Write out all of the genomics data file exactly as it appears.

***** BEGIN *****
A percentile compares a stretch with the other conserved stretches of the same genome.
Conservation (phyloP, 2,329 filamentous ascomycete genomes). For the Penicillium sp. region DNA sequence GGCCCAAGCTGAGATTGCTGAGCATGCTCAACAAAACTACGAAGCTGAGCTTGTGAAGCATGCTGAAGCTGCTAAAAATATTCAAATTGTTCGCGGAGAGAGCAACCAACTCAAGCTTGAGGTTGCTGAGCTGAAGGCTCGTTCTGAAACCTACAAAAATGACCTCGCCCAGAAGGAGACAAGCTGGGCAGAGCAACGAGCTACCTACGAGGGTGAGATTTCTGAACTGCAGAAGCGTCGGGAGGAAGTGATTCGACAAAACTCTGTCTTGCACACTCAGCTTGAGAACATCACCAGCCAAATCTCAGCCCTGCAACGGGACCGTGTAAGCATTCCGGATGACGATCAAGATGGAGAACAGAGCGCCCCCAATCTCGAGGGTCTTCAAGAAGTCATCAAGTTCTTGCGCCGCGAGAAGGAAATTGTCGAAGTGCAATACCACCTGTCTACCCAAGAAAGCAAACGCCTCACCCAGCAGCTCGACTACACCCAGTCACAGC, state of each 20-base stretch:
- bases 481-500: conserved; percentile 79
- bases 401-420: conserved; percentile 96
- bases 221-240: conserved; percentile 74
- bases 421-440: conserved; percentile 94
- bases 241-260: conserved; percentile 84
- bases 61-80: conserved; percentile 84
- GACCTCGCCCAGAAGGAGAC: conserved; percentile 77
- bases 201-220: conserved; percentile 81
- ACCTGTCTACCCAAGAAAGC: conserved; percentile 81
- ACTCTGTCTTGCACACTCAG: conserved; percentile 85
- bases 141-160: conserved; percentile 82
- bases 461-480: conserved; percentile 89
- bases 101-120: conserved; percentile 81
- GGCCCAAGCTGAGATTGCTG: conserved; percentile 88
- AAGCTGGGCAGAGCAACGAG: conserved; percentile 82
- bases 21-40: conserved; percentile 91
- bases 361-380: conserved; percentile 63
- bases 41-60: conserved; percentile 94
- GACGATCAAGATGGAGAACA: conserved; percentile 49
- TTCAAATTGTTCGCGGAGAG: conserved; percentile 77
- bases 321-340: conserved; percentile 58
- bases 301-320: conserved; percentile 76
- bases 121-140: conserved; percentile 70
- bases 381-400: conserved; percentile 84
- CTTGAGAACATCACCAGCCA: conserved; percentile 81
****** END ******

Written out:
A percentile compares a stretch with the other conserved stretches of the same genome.
Conservation (phyloP, 2,329 filamentous ascomycete genomes). For the Penicillium sp. region DNA sequence GGCCCAAGCTGAGATTGCTGAGCATGCTCAACAAAACTACGAAGCTGAGCTTGTGAAGCATGCTGAAGCTGCTAAAAATATTCAAATTGTTCGCGGAGAGAGCAACCAACTCAAGCTTGAGGTTGCTGAGCTGAAGGCTCGTTCTGAAACCTACAAAAATGACCTCGCCCAGAAGGAGACAAGCTGGGCAGAGCAACGAGCTACCTACGAGGGTGAGATTTCTGAACTGCAGAAGCGTCGGGAGGAAGTGATTCGACAAAACTCTGTCTTGCACACTCAGCTTGAGAACATCACCAGCCAAATCTCAGCCCTGCAACGGGACCGTGTAAGCATTCCGGATGACGATCAAGATGGAGAACAGAGCGCCCCCAATCTCGAGGGTCTTCAAGAAGTCATCAAGTTCTTGCGCCGCGAGAAGGAAATTGTCGAAGTGCAATACCACCTGTCTACCCAAGAAAGCAAACGCCTCACCCAGCAGCTCGACTACACCCAGTCACAGC, state of each 20-base stretch:
- bases 481-500: conserved; percentile 79
- bases 401-420: conserved; percentile 96
- bases 221-240: conserved; percentile 74
- bases 421-440: conserved; percentile 94
- bases 241-260: conserved; percentile 84
- bases 61-80: conserved; percentile 84
- GACCTCGCCCAGAAGGAGAC: conserved; percentile 77
- bases 201-220: conserved; percentile 81
- ACCTGTCTACCCAAGAAAGC: conserved; percentile 81
- ACTCTGTCTTGCACACTCAG: conserved; percentile 85
- bases 141-160: conserved; percentile 82
- bases 461-480: conserved; percentile 89
- bases 101-120: conserved; percentile 81
- GGCCCAAGCTGAGATTGCTG: conserved; percentile 88
- AAGCTGGGCAGAGCAACGAG: conserved; percentile 82
- bases 21-40: conserved; percentile 91
- bases 361-380: conserved; percentile 63
- bases 41-60: conserved; percentile 94
- GACGATCAAGATGGAGAACA: conserved; percentile 49
- TTCAAATTGTTCGCGGAGAG: conserved; percentile 77
- bases 321-340: conserved; percentile 58
- bases 301-320: conserved; percentile 76
- bases 121-140: conserved; percentile 70
- bases 381-400: conserved; percentile 84
- CTTGAGAACATCACCAGCCA: conserved; percentile 81